The speculation-o-meter is running wild ahead of Amazon's roll-out of its large-screen Kindle Wednesday, but there are more than a few loose-ends to tie up.
First, the latest. Engadget reports that the latest Kindle will have a 9.7-inch display. The site also noted that the New York Times will drop its subscription from $13.99 to $9.95 (which really only matches the Wall Street Journal's price).
Meanwhile, the Journal reports that students at Case Western University will test out the new Kindle. Case Western president Lev Gonick will join Amazon CEO Jeff Bezos on the stage Wednesday. Five other universities will give the new Kindle a trial run. As a bonus, there's a better browser on the new Kindle.
So what does it all mean?
- As noted yesterday, the new Kindle is all about the textbook market. Given the universities on board, you can envision institutions buying Kindles in bulk and dishing them off to students at a discount. Look for universities to become a real sales channel for Amazon.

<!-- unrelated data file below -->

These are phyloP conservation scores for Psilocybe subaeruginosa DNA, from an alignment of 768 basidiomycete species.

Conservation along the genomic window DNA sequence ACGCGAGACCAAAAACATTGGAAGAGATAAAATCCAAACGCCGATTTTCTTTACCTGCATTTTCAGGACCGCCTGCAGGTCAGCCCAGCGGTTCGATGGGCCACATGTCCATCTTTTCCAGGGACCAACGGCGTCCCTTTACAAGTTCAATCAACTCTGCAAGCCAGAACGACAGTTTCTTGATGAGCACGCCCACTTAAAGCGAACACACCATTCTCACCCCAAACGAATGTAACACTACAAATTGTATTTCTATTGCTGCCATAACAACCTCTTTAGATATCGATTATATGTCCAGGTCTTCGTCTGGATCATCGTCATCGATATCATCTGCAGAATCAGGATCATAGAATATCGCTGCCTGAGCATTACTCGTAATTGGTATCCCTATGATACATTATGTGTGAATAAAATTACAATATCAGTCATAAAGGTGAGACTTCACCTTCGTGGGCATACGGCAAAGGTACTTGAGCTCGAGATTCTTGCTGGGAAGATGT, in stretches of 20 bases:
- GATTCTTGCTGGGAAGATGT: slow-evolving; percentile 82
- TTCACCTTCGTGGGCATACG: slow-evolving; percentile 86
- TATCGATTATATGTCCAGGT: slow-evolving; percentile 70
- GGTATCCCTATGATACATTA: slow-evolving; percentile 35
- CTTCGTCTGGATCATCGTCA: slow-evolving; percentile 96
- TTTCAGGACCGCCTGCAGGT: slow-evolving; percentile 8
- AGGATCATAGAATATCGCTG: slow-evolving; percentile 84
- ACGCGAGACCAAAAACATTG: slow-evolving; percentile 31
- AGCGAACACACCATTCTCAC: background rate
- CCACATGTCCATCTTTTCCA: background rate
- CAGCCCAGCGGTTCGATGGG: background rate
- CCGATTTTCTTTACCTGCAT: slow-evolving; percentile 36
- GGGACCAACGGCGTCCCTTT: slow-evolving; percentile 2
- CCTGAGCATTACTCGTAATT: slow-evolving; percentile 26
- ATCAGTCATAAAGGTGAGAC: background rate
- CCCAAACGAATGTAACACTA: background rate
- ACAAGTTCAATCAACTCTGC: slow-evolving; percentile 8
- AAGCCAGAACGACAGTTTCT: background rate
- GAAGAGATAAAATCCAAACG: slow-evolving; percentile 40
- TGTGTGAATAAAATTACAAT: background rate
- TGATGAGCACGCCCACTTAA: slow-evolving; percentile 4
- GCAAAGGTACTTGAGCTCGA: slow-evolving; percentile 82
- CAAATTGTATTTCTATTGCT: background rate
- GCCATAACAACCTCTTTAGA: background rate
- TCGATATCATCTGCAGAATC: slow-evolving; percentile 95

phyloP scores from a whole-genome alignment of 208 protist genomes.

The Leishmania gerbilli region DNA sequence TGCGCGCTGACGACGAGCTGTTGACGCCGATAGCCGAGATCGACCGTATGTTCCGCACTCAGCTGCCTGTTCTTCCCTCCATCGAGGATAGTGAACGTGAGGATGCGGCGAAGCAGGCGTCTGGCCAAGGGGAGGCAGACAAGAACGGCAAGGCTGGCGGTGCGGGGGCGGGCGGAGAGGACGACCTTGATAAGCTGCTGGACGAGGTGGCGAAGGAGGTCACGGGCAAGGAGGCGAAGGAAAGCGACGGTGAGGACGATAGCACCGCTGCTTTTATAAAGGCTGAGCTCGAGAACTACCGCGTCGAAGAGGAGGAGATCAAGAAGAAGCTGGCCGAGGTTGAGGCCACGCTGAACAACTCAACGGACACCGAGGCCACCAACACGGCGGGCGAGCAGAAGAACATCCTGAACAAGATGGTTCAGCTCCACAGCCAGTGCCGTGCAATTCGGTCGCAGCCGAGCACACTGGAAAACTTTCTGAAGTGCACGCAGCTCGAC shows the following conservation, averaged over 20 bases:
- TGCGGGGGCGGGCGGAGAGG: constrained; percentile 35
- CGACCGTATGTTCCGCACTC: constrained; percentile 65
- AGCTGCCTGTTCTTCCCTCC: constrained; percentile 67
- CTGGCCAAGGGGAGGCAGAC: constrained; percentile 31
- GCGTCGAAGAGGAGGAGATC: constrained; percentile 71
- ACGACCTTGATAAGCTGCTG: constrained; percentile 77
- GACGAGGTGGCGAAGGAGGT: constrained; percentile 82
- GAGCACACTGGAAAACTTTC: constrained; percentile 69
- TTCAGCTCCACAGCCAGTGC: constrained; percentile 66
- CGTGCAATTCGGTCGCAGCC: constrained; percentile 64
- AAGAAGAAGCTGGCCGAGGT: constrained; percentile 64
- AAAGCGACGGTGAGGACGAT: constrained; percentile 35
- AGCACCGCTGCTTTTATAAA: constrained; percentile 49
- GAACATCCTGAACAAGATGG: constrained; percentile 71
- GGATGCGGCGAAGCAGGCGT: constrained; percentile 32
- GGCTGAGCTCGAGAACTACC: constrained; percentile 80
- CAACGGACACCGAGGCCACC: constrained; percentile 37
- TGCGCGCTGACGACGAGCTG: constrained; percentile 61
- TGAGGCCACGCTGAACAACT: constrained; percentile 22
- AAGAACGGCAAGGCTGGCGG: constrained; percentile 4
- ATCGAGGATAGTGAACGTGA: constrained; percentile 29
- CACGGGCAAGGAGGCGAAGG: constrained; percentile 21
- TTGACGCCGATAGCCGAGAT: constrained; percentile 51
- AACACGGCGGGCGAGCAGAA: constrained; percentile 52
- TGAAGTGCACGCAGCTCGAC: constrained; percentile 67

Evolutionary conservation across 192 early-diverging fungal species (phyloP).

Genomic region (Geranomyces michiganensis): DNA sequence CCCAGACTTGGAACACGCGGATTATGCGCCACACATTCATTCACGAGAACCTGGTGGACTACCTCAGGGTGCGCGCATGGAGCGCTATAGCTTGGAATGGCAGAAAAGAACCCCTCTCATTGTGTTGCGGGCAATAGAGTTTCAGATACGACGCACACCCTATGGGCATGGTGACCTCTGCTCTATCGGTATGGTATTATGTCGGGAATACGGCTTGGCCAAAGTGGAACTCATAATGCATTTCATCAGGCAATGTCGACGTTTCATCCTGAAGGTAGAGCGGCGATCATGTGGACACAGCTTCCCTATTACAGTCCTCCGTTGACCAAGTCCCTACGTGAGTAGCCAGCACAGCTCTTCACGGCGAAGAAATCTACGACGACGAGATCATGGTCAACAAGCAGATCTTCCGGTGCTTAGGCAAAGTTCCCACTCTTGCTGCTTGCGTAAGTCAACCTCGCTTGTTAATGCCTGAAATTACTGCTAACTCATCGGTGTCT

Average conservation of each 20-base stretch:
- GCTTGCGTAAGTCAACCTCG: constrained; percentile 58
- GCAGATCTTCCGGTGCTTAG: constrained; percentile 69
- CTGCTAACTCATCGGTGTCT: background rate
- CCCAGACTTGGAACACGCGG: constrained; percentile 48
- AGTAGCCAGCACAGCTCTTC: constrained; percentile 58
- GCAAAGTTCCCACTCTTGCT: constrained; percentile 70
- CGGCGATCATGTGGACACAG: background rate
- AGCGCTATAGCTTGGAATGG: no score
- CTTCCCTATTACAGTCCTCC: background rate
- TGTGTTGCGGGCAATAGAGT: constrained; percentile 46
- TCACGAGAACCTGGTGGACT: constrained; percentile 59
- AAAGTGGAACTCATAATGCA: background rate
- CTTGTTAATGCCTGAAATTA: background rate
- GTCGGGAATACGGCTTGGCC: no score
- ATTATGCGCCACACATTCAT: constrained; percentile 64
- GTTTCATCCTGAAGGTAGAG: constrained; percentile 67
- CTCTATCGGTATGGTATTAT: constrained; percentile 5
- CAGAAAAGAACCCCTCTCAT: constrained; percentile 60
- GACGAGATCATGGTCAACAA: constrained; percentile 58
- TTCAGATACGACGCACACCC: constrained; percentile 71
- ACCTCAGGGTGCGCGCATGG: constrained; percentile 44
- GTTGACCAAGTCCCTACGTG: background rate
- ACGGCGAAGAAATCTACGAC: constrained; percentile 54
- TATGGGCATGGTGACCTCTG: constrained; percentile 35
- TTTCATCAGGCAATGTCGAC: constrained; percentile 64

- What's the price? One of the knocks against the Kindle is price. The Kindle will run you $359, a sum that many folks say is too expensive. Will a larger Kindle be the same price, more or cheaper than the smaller one? Don't be surprised if the larger Kindle holds the line on price. Why?
- There could be Wi-Fi on the large Kindle. The smaller Kindle uses Sprint to fuel its wireless network. And for travelers that's a nice move because you're not always near a Wi-Fi hotspot. But guess what? Every student is near a hotspot. Universities have Internet access everywhere. Whispernet would be redundant on a campus---especially for textbooks. One way Amazon can keep costs down is to offer a Wi-Fi version.
- And then there are the market implications. Jason Perlow reckons that Amazon is trying to build a moat around its Kindle business. Jason rants on how Amazon is trying to close off the e-book market. My reply: Duh! Of course Amazon is trying to wall off its core business. Welcome to the club. Apple does it too. In fact, every company tries some sort of halo effect.
- Speaking of Apple, Amazon does seem to be front-running a potential iTablet. The Kindle, which has a juiced up browser and a large screen, certainly is starting to look like a tablet that could compete with Apple gear and potentially netbooks. The netbook concept might be a stretch---and Bezos will stick to the Kindle is a big book line---but you have to wonder about Amazon's master plan here.